By JAKE COYLE AP Entertainment
To commemorate “OK Computer,” the music blog Stereogum.com commissioned a full cover album: “OKX: A Tribute to `OK Computer,'” (stereogum.com/okx). The site turned to a dozen indie acts and buzzed-about artists the sort of bands the site likes to hype to put their spin on the album’s 12 tracks. Among them are Cold War Kids, My Brightest Diamond, Twilight Sad, John Vanderslice, David Bazan and others.
The results are impressively adventurous arrangements that are most memorable for their evident passion for Radiohead’s great album. Most of the artists also contributed notes on their memories of “OK Computer.”
Bazan, who plays here with his band Black Cloud, recalls first hearing “Let Down”: “Days later it dawned on me that it was possibly the saddest and most beautiful single the radio would ever play.”
This is not the first album released by Stereogum. The site, founded by editor-in-chief Scott Lapatine, has also put out year-end digital albums featuring mash-ups of the year’s memorable tracks.
Stereogum is in this way braving a path beyond the standard blog snark and toward an active role as a sponsor of interesting music projects.
Entertainment Weekly’s 25 Best Music Websites (May 2006)
See Entertainment Weekly’s picks for where to pick up on hot new tunes (click on the site names to visit them)
By Michael Endelman
- THE LIVE MUSIC ARCHIVE
Like a snarky best friend, this blog is the prime Web destination for rock & roll gossip and breaking Britney news. Despite its trashy celeb obsession and often goofy tone, the music is no joke. Stereogum picks next-hot-bands with uncanny accuracy. (Current choice: the folk-pop of Beirut.) Count on the site to point you toward the latest indie-rock crushes (Sufjan Stevens), fun covers (the Postal Service do Phil Collins), and prerelease singles from the likes of Kanye West.
GREAT FIND: Kevin Federline’s “Popozao”
Austin Chronicle’s The Insider: Scott Lapatine (March 2006)
Brief conversations with very important people
By Andy Langer
WHO: Stereogum.com founder Scott Lapatine, arguably the blogosphere’s most influential music tastemaker. Last year this Brooklyn-based fanatic was name-dropped in Entertainment Weekly, Forbes, Newsweek, The New York Times, and wound up on The Wall Street Journal’s “Moguls of New Media” power list. Heady stuff, but well-deserved: Stereogum’s accuracy in next-big-thing prognosticating and prerelease MP3s makes it the rare music blog worth visiting daily.
ON MUSIC BLOGS AND SXSW: Originally the Festival’s purpose was for labels to discover bands they’d never heard of. And while there’s a ton of great stuff I want to see this year, I’m not convinced there’s going to be some crazy surprise everyone will discover. I think people now go in with a sense of who the buzz bands are already, and part of that is the music blogs. A&R is happening on the Internet now. Because blogs constantly look for new bands, championing them and watching them grow, South by Southwest might not hold as many surprises as it once did. That doesn’t make South by Southwest any less exciting. That we know a little more in advance isn’t necessarily a bad thing when there are 1,300 bands.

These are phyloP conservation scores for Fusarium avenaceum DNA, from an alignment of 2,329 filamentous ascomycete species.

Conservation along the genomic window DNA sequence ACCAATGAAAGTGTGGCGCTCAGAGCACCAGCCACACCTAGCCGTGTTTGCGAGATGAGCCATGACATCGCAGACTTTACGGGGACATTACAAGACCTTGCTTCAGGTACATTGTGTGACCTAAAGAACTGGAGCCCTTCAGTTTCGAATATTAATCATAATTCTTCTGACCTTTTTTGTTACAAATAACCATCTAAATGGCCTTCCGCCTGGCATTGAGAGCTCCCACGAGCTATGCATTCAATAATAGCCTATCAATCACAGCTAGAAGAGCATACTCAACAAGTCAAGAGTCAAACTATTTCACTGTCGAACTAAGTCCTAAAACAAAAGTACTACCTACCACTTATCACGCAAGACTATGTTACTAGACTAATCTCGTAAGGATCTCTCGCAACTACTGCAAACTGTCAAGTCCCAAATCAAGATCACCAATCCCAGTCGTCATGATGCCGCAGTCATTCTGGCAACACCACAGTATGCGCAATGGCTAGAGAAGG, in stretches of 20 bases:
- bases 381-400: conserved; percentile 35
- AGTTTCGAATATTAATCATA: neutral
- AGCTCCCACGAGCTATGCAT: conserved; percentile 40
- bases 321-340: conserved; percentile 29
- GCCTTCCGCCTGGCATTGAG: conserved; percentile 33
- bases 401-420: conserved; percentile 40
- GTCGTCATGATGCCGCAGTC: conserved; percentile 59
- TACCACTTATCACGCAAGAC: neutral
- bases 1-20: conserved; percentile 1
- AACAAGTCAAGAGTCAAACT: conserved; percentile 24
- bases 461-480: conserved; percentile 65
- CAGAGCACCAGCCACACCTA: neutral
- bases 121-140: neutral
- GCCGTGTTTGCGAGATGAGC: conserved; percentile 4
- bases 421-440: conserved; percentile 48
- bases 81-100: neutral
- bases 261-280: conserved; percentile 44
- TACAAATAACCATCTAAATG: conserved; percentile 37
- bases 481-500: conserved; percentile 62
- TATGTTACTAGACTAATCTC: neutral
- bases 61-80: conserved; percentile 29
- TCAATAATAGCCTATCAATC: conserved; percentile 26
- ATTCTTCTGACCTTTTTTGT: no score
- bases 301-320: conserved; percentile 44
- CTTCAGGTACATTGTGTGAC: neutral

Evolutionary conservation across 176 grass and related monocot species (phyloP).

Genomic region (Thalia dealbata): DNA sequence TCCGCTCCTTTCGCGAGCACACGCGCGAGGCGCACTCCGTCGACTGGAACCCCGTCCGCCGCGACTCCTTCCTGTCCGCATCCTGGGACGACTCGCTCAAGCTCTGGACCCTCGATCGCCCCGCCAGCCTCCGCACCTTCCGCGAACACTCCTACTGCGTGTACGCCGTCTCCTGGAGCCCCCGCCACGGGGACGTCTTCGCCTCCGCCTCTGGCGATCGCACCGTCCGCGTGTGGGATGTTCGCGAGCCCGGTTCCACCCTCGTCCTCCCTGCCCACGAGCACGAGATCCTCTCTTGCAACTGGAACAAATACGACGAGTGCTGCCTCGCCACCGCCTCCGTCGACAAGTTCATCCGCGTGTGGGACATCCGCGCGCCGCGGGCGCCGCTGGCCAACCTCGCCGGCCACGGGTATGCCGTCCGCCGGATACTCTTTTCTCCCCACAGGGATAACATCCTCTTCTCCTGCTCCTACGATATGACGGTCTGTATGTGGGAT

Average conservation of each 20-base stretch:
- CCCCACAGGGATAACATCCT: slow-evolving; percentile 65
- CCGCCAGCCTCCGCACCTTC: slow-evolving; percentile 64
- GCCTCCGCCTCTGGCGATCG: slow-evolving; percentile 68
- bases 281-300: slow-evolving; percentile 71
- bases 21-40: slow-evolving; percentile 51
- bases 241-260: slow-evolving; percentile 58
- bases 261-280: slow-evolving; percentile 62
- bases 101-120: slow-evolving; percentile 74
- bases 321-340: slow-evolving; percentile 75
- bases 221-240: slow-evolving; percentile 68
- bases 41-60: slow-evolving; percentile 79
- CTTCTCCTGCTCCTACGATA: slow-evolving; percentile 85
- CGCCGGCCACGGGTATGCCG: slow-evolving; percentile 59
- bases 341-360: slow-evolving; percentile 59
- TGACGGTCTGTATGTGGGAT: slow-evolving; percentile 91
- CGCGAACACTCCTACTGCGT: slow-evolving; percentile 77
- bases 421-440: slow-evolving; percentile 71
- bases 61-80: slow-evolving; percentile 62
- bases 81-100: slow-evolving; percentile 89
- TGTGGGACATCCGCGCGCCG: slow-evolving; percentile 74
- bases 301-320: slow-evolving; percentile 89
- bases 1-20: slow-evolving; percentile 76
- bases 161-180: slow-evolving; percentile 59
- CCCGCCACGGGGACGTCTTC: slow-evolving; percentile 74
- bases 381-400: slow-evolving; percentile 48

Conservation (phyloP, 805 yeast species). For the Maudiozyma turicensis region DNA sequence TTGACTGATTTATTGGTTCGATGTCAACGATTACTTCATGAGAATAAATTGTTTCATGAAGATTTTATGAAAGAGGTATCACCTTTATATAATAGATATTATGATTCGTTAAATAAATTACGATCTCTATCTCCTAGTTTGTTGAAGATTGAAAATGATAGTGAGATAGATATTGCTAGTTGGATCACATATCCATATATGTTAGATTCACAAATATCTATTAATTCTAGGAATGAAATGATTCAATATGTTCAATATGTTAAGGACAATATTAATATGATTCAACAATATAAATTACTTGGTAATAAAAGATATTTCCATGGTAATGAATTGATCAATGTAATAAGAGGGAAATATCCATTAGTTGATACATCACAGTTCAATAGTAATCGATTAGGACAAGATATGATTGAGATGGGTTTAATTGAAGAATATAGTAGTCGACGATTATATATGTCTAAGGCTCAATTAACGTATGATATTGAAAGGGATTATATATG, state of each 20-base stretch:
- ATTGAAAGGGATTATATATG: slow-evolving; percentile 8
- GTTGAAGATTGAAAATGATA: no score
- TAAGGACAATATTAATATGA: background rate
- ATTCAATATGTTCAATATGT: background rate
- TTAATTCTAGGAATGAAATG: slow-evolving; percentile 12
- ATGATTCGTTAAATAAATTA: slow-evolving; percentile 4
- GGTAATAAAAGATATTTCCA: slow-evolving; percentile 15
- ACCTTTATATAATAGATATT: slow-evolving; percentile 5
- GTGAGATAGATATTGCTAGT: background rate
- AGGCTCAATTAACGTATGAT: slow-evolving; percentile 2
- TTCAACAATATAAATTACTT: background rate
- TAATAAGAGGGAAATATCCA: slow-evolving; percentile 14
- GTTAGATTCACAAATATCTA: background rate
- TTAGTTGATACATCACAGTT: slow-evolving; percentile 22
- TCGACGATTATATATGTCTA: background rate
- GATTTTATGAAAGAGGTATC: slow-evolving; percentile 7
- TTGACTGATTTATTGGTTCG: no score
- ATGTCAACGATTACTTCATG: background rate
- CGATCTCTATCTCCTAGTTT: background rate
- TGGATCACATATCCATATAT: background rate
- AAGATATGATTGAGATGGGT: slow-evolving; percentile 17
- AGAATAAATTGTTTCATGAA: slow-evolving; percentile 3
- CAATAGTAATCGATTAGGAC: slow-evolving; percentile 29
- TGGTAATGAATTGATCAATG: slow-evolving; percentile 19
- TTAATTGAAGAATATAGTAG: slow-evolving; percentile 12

STATE OF THE MUSIC BLOGS, 2007: I think you’re seeing what you see with any kind of niche Web site. Music blogs have multiplied, but there are a few that have risen from the pack with more readers and more trust. And that’s great. Who has the time to read 1,000 music blogs every day? And they’re definitely more influential than any of us thought. Look at Pitchfork. It’s not a blog, but it’s bloglike. A lot of the music blogs look to Pitchfork as a huge success story in that young people, industry outsiders, can get their tastes out there and help break bands.
OBVIOUS SXSW PICKS: There’s been huge buzz around Peter, Bjorn & John for a year. I saw them recently in New York, and they more than lived up to the hype. A lot of people will line up to see them, but I still think it’s worth it. Lily Allen is the same way. Not a surprise pick, but after seeing her live a number of times, she can do no wrong. She’s infectious. You’re going to have a great time.
LESS OBVIOUS SXSW PICKS: Dappled Cities Fly are from Australia, and they have a terrible name. They’re an indie-pop band with a Shins vibe. They released a great record last month on Dangerbird Records, getting a lot of attention on the blogs, but most of us have never seen them live. A friend recently saw the New Violators, a Norwegian band with a cool Eighties New Romantic-redux thing. I love what I’ve heard but have never seen them, either. I’m sure I’ll end up seeing a lot of bands I’ve already seen, but these are something new to get psyched for.
Forbes Best Of The Web (March 2006)
Directory selected according to five criteria: Content, Design, Speed, Navigation and Customization.
Think MTV News meets The Daily Show. Don’t expect any reviews, news or announcements. This gossipy blog about the music scene plays mostly for laughs. Recent postings included a gasp-inducing excerpt from an interview with Mariah Carey for a Swiss paper in which the troubled songstress blamed 9/11 for her movie flop Glitter. Nearly fifty bloggers weighed in with sometimes-raunchy, mostly-hilarious suggestions for rapper L’Il Kim’s prison name, while even more waxed philosophical about Avril Lavigne’s impending nuptials. Festivals and concerts get ample commentary. Live 8 generated rants about MTV’s spotty coverage along with armchair critiques of every performance. Archives go back to November 2003 (sorted by month). Links to fifty or so other blogs of so-called “cool kids,” including the Gothamist and former Trekkie Wil Wheaton.